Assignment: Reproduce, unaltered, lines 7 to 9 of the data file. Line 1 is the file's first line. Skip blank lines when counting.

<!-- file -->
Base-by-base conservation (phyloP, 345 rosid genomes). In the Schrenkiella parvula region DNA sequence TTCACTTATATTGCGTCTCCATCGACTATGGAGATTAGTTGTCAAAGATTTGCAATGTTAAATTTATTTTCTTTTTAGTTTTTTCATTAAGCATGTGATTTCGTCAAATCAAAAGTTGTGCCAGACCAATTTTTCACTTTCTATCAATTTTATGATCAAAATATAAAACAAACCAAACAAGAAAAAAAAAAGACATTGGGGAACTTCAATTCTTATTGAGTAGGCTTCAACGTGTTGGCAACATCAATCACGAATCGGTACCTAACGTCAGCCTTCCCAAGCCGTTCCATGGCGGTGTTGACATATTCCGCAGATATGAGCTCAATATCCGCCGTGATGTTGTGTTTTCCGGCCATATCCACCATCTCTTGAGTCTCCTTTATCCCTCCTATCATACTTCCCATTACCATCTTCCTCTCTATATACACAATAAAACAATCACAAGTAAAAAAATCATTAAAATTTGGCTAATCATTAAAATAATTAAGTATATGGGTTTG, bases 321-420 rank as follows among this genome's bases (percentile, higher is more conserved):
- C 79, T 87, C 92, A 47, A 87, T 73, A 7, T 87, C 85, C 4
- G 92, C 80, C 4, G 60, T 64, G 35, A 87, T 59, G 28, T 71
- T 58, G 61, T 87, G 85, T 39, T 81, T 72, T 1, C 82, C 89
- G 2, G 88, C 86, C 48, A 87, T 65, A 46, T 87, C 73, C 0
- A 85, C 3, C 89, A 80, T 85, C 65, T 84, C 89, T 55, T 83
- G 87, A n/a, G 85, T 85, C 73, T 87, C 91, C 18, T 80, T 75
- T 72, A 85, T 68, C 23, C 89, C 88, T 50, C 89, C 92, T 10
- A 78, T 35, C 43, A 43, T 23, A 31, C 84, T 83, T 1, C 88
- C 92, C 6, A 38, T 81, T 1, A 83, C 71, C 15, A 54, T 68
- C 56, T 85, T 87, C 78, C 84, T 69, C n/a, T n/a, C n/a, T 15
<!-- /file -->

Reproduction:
- G 87, A n/a, G 85, T 85, C 73, T 87, C 91, C 18, T 80, T 75
- T 72, A 85, T 68, C 23, C 89, C 88, T 50, C 89, C 92, T 10
- A 78, T 35, C 43, A 43, T 23, A 31, C 84, T 83, T 1, C 88